Property sales registrations in Mumbai saw a sharp year-on-year rise of nearly 30% in November...
Property sales registrations in Mumbai saw a sharp year-on-year rise of nearly 30% in November, the highest increase in a single month in 2014, according to data sourced from Director General of Registrations. The rise was primarily on account of a lower base seen in November 2013, when the registrations had dipped to a five-year low.
Sales in residential segment, however, look grim. Property sales registrations fell 2.4% y-o-y in the January-November period, suggesting that buyer sentiment was yet to revive.
Analysts and consultants tracking real estate say buyers ablitity to shell money and the property prices are still not finding a common ground. “Affordability remains an issue. Despite price stabilisation in residential market, they still reign at a level which is not fitting most budgets. While a good economic scenario should lead to improvement in the individual income, it would take at least a year or so for that to happen,” says Sandipan Pal, vice-president (real estate), Motilal Oswal.
Mumbai recorded 55,777 sales registrations between January and November, against 57,171 registrations in the same period in 2013.
Concerns over lower GDP growth and an uncertain job environment had affected the customer sentiment over the last three years. Even in the last two quarters, no clear trend emerged. After registering its fastest growth in two-and-a-half years in June, when GDP grew 5.7%, the economy expanded only 5.3% in the September quarter as a slump in the manufacturing sector pulled down the growth.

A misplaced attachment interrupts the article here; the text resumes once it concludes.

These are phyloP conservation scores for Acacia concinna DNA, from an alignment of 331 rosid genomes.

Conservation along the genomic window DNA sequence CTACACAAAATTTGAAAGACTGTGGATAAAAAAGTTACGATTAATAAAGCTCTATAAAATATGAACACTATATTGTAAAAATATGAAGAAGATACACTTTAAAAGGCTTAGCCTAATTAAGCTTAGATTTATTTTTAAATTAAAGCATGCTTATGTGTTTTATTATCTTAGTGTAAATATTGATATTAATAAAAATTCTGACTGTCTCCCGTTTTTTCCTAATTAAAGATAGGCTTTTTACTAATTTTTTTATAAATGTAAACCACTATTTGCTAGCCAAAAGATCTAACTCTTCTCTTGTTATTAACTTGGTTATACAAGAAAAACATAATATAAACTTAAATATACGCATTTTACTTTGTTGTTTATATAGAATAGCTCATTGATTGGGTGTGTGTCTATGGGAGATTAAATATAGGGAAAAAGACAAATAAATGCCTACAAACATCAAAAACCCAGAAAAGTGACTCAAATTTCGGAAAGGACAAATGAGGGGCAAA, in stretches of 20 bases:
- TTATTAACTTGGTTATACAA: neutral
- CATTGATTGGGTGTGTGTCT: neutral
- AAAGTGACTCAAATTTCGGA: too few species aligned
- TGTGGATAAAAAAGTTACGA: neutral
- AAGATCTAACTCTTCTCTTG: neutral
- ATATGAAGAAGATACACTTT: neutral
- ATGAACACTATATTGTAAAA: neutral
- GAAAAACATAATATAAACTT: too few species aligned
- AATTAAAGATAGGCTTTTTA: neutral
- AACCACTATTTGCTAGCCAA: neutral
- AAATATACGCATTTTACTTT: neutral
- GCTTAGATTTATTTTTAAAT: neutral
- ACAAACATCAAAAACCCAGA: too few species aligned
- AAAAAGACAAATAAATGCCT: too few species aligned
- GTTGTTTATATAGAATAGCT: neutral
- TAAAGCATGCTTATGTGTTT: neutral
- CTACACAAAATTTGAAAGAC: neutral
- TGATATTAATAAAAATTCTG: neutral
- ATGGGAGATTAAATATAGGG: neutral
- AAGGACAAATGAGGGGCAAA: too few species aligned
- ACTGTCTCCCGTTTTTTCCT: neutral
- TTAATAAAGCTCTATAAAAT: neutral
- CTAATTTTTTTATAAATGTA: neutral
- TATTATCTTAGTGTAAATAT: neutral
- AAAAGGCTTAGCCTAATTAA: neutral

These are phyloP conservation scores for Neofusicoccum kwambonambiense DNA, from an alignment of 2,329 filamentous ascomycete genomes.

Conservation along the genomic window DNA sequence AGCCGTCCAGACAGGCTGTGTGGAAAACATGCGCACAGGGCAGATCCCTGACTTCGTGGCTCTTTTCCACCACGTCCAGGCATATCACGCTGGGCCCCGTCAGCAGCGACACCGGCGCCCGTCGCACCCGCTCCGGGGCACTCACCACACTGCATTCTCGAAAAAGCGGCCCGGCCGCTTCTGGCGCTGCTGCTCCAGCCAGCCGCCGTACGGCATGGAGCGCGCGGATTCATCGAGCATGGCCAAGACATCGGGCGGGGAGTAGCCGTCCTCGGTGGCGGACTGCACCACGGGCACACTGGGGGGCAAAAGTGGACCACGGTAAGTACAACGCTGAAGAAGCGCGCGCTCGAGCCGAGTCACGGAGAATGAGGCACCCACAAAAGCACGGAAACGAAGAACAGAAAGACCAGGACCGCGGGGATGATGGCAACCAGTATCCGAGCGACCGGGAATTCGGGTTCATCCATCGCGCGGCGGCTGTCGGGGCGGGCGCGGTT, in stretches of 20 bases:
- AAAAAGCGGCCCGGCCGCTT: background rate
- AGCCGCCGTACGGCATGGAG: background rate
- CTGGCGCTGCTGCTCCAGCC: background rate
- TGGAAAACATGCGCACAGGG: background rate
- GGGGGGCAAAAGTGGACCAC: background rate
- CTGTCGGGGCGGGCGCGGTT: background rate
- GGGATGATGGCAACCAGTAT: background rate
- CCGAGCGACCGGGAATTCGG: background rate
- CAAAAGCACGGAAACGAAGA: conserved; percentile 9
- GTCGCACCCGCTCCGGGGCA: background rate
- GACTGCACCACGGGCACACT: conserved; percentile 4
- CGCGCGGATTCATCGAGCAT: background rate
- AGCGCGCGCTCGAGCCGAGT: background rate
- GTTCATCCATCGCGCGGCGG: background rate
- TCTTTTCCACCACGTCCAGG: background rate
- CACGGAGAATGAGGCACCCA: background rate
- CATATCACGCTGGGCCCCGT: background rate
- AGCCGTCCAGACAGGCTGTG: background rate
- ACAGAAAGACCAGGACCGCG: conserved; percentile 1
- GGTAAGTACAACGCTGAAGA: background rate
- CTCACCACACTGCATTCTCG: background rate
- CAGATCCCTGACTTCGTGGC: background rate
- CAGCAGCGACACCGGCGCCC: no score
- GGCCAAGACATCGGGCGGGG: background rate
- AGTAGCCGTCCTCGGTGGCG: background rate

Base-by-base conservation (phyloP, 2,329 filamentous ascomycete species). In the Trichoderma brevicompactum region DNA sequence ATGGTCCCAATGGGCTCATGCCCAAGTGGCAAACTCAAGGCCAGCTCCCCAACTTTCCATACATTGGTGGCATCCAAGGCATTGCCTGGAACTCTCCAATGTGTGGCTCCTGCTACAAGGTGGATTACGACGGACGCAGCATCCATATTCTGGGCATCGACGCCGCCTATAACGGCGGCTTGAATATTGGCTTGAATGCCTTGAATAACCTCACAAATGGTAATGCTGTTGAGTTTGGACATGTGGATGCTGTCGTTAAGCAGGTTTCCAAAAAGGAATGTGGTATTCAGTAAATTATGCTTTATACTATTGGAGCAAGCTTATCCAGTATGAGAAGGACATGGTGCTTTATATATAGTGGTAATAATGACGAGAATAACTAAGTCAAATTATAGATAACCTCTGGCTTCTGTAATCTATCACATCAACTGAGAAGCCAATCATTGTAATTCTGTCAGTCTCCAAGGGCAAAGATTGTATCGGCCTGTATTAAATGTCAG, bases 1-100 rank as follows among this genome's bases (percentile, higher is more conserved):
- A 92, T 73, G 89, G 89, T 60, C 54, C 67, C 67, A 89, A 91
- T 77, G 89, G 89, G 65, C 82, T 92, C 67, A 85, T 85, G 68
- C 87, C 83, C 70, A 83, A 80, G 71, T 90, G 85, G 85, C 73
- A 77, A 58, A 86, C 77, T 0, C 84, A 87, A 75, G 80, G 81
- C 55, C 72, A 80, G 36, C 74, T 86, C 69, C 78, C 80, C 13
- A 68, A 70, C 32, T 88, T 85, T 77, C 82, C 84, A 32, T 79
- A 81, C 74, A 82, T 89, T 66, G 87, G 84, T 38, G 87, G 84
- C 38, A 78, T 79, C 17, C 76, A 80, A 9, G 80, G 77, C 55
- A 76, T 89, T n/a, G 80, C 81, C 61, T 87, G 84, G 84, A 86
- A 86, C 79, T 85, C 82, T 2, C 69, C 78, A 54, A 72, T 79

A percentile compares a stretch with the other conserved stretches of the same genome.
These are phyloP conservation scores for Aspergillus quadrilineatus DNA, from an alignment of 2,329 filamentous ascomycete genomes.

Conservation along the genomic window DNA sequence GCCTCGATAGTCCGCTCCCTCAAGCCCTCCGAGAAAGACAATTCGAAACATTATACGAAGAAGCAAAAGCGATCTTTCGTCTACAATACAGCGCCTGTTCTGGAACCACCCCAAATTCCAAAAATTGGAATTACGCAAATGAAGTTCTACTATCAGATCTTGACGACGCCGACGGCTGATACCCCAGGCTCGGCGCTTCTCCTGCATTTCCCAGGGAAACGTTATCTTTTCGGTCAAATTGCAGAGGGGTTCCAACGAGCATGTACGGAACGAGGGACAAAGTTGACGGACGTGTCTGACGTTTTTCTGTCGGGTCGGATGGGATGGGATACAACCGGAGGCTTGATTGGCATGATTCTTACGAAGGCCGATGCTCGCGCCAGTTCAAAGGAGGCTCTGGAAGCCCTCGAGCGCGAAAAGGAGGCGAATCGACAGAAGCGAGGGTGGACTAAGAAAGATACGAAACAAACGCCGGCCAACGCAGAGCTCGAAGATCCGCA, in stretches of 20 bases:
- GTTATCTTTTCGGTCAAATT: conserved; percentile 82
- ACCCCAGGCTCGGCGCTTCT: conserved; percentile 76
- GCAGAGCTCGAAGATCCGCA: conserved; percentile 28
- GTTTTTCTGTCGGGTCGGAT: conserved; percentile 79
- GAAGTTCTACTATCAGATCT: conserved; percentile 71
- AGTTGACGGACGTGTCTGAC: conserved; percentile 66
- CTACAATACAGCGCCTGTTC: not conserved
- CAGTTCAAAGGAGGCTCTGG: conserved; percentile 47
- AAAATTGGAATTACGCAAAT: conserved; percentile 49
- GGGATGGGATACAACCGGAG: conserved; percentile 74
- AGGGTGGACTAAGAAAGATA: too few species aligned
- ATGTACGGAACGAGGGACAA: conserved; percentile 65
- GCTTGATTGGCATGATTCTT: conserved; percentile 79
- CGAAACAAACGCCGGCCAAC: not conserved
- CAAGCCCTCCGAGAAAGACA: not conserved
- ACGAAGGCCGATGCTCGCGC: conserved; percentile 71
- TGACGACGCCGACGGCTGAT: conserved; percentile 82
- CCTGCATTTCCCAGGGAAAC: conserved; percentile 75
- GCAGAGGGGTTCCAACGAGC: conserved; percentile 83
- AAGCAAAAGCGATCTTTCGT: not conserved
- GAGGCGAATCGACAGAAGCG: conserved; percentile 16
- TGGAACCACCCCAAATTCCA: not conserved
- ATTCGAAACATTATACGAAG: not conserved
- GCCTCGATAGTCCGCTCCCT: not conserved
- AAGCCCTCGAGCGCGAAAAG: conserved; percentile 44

Om Ahuja, CEO (residential services), JLL India, says affordability challenges continue to remain in Mumbai.
“There are a lot of fence sitters in the city who want to see more price correction in the market, which is why not much sales are happening,” said Ahuja. With a revision in the ready-reckoner rates, the property prices will pinch the buyers even more. The ready-reckoner rates for 2015 in Mumbai and suburbs (up to Dahisar in western suburbs and Mulund in eastern suburbs) show that rates have seen about 10% y-o-y increase on an average. The fresh round of rate hikes will have a dual impact of increasing outgo on fungible FSI for developers, which they will pass on to buyers, and will also lead to a hike in stamp duty charges for buyers, Adhidev Chattopadhyay, analyst with institutional research of HDFC Securities notes in a January 2015 report.
He says that buyers who currently pay a stamp duty of around 5% on the agreement value will need to shell out an additional 0.5-1% of agreement value. This will be in addition to the 10-11% of agreement value that buyers pay in form of multiple levies, and another 5-10% of the agreement value is paid to developers on possession for various amenities. “As a result, a buyer requires to pay around 20% of the agreement value through his/her own savings, as housing loans do not include these payments,” he says.